I'm trying to solve this limit

$$\lim_{x\to 0} \frac{\sin x-x}{x^3}$$

Solving using L'hopital rule, we have:

$$\lim_{x\to 0} \frac{\sin x-x}{x^3}= \lim_{x\to 0} \frac{\cos x-1}{3x^2}=\lim_{x\to 0} \frac{-\sin x}{6x}=\lim_{x\to 0} \frac{-\cos x}{6}=-\frac{1}{6}.$$

Am I right?

I'm trying to solve this using change of variables, I need help.



I didn't understand the answer and the commentaries, I'm looking for an answer using change of variables.

  • 3
    $\begingroup$ This is the correct value. $\endgroup$ – Adam Hughes Jul 4 '14 at 4:52
  • $\begingroup$ You can checked it with Taylor series. $\endgroup$ – Fabien Jul 4 '14 at 4:54
  • $\begingroup$ Is it right using L'hôpital rule several times? In page 109 of Rudin's mathematical analysis book he says in order to use this rule we have to have $f'(x)/g'(x)\to A$. $\endgroup$ – user42912 Jul 4 '14 at 4:55
  • $\begingroup$ @Fabien really interesting, but can we take the limit in an infinite sum? $\endgroup$ – user42912 Jul 4 '14 at 4:59
  • $\begingroup$ @user42912, more than taking the limit, you can evaluate in $0$. $\endgroup$ – Fabien Jul 4 '14 at 5:47

I suppose the below counts as a change of variable.

Assuming that the limit exists, then you can compute the limit as follows:

Replace $x$ by $3x$, then the limit (say $L$) is

$$L = \lim_{x\to 0}\frac{\sin 3x - 3x}{27x^3} = \lim_{x\to 0}\frac{3\sin x - 3x - 4\sin^3 x}{27x^3} = $$ $$\lim_{x\to 0}\frac{1}{9}\left(\frac{\sin x - x}{x^3}\right) - \lim_{x\to 0}\frac{4}{27}\left(\frac{\sin^3 x}{x^3}\right)$$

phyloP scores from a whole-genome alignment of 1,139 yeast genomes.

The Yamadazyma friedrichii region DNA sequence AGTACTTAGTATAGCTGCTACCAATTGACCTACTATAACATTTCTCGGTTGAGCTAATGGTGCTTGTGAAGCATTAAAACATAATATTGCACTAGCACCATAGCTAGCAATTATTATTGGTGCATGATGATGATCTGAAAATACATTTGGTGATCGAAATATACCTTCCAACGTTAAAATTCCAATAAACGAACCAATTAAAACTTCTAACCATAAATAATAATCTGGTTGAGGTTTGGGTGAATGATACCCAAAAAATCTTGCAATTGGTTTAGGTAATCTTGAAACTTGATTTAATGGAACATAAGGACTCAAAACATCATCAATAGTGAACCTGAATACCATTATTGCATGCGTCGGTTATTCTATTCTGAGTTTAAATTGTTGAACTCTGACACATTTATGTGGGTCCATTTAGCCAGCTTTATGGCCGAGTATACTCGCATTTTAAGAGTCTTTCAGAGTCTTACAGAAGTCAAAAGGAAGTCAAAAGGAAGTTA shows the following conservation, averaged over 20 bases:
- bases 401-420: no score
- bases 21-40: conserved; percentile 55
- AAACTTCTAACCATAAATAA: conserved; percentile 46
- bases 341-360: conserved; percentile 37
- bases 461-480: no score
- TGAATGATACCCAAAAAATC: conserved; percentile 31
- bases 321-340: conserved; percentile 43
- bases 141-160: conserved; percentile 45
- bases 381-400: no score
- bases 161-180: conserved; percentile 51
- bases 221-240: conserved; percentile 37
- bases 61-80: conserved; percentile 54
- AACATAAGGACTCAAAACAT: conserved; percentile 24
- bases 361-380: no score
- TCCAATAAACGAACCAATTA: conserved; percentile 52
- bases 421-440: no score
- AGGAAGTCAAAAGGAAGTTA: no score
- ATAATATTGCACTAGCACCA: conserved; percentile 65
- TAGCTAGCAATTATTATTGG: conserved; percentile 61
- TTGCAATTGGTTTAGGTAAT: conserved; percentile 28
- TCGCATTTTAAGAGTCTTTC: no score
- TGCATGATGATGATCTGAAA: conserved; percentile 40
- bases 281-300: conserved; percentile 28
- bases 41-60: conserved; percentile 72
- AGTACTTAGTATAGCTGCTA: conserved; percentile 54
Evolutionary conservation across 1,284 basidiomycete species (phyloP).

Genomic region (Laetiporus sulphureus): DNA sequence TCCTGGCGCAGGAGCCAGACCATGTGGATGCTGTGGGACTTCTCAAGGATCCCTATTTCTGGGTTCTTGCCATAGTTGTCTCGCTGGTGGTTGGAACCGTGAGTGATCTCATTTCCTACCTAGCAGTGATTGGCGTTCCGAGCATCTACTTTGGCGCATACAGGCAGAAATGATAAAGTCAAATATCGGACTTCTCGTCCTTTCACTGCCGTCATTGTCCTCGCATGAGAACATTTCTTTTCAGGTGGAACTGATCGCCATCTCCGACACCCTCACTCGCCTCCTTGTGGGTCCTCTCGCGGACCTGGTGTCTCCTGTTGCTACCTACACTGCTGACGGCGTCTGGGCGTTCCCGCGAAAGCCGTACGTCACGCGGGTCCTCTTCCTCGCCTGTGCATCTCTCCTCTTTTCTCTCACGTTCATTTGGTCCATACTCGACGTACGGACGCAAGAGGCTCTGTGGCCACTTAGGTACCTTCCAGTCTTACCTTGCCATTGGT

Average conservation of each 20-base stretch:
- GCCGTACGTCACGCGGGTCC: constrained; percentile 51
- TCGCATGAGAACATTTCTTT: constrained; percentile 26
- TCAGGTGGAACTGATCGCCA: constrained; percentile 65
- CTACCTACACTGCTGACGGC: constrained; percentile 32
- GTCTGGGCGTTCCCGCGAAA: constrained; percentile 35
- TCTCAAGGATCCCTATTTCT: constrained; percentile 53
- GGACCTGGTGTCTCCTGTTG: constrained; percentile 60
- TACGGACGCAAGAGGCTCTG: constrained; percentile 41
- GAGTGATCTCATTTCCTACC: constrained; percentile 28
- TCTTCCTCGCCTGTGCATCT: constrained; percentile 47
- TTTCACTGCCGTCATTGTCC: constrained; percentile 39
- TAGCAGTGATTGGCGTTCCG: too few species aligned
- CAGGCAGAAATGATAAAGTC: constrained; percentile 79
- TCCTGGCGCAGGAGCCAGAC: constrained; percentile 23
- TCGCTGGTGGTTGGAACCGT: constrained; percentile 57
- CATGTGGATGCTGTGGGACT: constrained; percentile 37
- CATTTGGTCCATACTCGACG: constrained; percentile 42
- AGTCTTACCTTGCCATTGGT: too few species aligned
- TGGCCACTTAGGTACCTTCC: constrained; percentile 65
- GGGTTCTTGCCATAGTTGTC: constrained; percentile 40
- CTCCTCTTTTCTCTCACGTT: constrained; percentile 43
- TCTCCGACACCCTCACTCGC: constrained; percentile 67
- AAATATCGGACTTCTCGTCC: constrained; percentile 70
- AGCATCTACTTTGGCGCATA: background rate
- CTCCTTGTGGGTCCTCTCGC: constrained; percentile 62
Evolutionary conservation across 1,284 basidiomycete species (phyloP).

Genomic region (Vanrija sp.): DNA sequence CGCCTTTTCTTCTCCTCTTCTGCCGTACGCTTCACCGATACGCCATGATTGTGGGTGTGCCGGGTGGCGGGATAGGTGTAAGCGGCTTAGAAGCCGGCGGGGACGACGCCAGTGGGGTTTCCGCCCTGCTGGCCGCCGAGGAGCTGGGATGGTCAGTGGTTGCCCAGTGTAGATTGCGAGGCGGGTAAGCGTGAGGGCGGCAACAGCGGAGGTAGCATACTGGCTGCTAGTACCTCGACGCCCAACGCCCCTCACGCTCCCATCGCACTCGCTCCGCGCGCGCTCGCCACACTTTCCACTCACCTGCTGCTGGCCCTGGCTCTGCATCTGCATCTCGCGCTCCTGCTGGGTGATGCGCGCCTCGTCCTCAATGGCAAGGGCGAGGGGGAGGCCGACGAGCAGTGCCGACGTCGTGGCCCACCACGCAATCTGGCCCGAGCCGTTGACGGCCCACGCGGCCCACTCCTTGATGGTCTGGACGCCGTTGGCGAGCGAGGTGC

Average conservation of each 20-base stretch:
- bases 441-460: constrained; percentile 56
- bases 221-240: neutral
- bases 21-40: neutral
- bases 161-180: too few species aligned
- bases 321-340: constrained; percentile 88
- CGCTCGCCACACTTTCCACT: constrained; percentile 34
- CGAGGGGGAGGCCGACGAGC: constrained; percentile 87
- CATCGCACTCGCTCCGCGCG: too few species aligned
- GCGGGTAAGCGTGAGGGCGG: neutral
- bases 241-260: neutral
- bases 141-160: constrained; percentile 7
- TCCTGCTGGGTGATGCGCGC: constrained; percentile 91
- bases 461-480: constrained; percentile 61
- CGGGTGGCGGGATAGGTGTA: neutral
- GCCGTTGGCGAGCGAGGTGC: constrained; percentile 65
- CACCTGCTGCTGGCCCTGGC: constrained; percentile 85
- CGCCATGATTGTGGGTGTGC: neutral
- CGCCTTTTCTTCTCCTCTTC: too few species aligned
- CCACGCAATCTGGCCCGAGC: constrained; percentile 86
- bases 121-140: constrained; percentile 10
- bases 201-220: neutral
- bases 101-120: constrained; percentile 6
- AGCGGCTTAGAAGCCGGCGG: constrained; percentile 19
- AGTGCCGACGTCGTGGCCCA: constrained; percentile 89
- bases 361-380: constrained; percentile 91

(we used the formula $\sin 3x = 3\sin x - 4 \sin^3 x$).

Thus we get

$$L = \frac{L}{9} - \frac{4}{27} \implies L = -\frac{1}{6}$$

Of course, we still need to prove that the limit exists.

  • $\begingroup$ It's EXACTLY I was looking for, thank you very much $\endgroup$ – user42912 Jul 4 '14 at 7:30

You can also try the Taylor expansion of $\sin x$. $$\sin x=x-\frac{1}{3!}x^3+\frac{1}{5!}x^5-\cdots$$ Hence $\sin x-x=-\frac{1}{3!}x^3+\frac{1}{5!}x^5-\cdots$

  • $\begingroup$ Very interesting, but it's not what I'm looking for. Thank you very much. $\endgroup$ – user42912 Jul 4 '14 at 4:56
  • $\begingroup$ @user42912, then what are you looking for? $\endgroup$ – IAmNoOne Jul 4 '14 at 4:57
  • $\begingroup$ @Nameless I'm trying to prove this using change of variables as I said in the question $\endgroup$ – user42912 Jul 4 '14 at 4:58
  • $\begingroup$ Can we take the limit in this infinite sum? $\endgroup$ – user42912 Jul 4 '14 at 4:58

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